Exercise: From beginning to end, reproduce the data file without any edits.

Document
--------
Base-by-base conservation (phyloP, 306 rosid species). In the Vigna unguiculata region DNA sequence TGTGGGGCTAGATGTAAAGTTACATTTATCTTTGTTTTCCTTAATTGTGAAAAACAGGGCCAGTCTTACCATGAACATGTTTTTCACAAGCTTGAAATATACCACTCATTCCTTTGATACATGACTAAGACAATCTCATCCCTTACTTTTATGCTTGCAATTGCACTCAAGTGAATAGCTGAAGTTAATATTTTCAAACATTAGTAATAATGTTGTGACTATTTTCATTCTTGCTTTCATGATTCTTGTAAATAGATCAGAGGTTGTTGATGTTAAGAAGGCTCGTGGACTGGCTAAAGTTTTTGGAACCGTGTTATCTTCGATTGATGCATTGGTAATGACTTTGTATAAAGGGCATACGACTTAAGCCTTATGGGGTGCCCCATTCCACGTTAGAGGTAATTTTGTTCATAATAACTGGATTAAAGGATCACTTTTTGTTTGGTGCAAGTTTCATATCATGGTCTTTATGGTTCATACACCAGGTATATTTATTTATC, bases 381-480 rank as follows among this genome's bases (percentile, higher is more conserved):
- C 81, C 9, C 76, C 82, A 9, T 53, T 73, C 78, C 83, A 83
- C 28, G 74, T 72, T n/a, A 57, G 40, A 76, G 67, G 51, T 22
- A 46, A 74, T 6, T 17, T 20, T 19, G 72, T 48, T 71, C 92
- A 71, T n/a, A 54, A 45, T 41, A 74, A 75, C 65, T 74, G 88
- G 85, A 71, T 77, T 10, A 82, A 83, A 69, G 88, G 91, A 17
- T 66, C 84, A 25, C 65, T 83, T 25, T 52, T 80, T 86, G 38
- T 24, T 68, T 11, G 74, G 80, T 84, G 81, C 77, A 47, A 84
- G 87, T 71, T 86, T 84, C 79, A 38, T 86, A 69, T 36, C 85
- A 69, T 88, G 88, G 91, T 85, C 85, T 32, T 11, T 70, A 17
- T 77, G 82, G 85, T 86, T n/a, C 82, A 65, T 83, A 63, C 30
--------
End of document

Base-by-base conservation (phyloP, 306 rosid species). In the Vigna unguiculata region DNA sequence TGTGGGGCTAGATGTAAAGTTACATTTATCTTTGTTTTCCTTAATTGTGAAAAACAGGGCCAGTCTTACCATGAACATGTTTTTCACAAGCTTGAAATATACCACTCATTCCTTTGATACATGACTAAGACAATCTCATCCCTTACTTTTATGCTTGCAATTGCACTCAAGTGAATAGCTGAAGTTAATATTTTCAAACATTAGTAATAATGTTGTGACTATTTTCATTCTTGCTTTCATGATTCTTGTAAATAGATCAGAGGTTGTTGATGTTAAGAAGGCTCGTGGACTGGCTAAAGTTTTTGGAACCGTGTTATCTTCGATTGATGCATTGGTAATGACTTTGTATAAAGGGCATACGACTTAAGCCTTATGGGGTGCCCCATTCCACGTTAGAGGTAATTTTGTTCATAATAACTGGATTAAAGGATCACTTTTTGTTTGGTGCAAGTTTCATATCATGGTCTTTATGGTTCATACACCAGGTATATTTATTTATC, bases 381-480 rank as follows among this genome's bases (percentile, higher is more conserved):
- C 81, C 9, C 76, C 82, A 9, T 53, T 73, C 78, C 83, A 83
- C 28, G 74, T 72, T n/a, A 57, G 40, A 76, G 67, G 51, T 22
- A 46, A 74, T 6, T 17, T 20, T 19, G 72, T 48, T 71, C 92
- A 71, T n/a, A 54, A 45, T 41, A 74, A 75, C 65, T 74, G 88
- G 85, A 71, T 77, T 10, A 82, A 83, A 69, G 88, G 91, A 17
- T 66, C 84, A 25, C 65, T 83, T 25, T 52, T 80, T 86, G 38
- T 24, T 68, T 11, G 74, G 80, T 84, G 81, C 77, A 47, A 84
- G 87, T 71, T 86, T 84, C 79, A 38, T 86, A 69, T 36, C 85
- A 69, T 88, G 88, G 91, T 85, C 85, T 32, T 11, T 70, A 17
- T 77, G 82, G 85, T 86, T n/a, C 82, A 65, T 83, A 63, C 30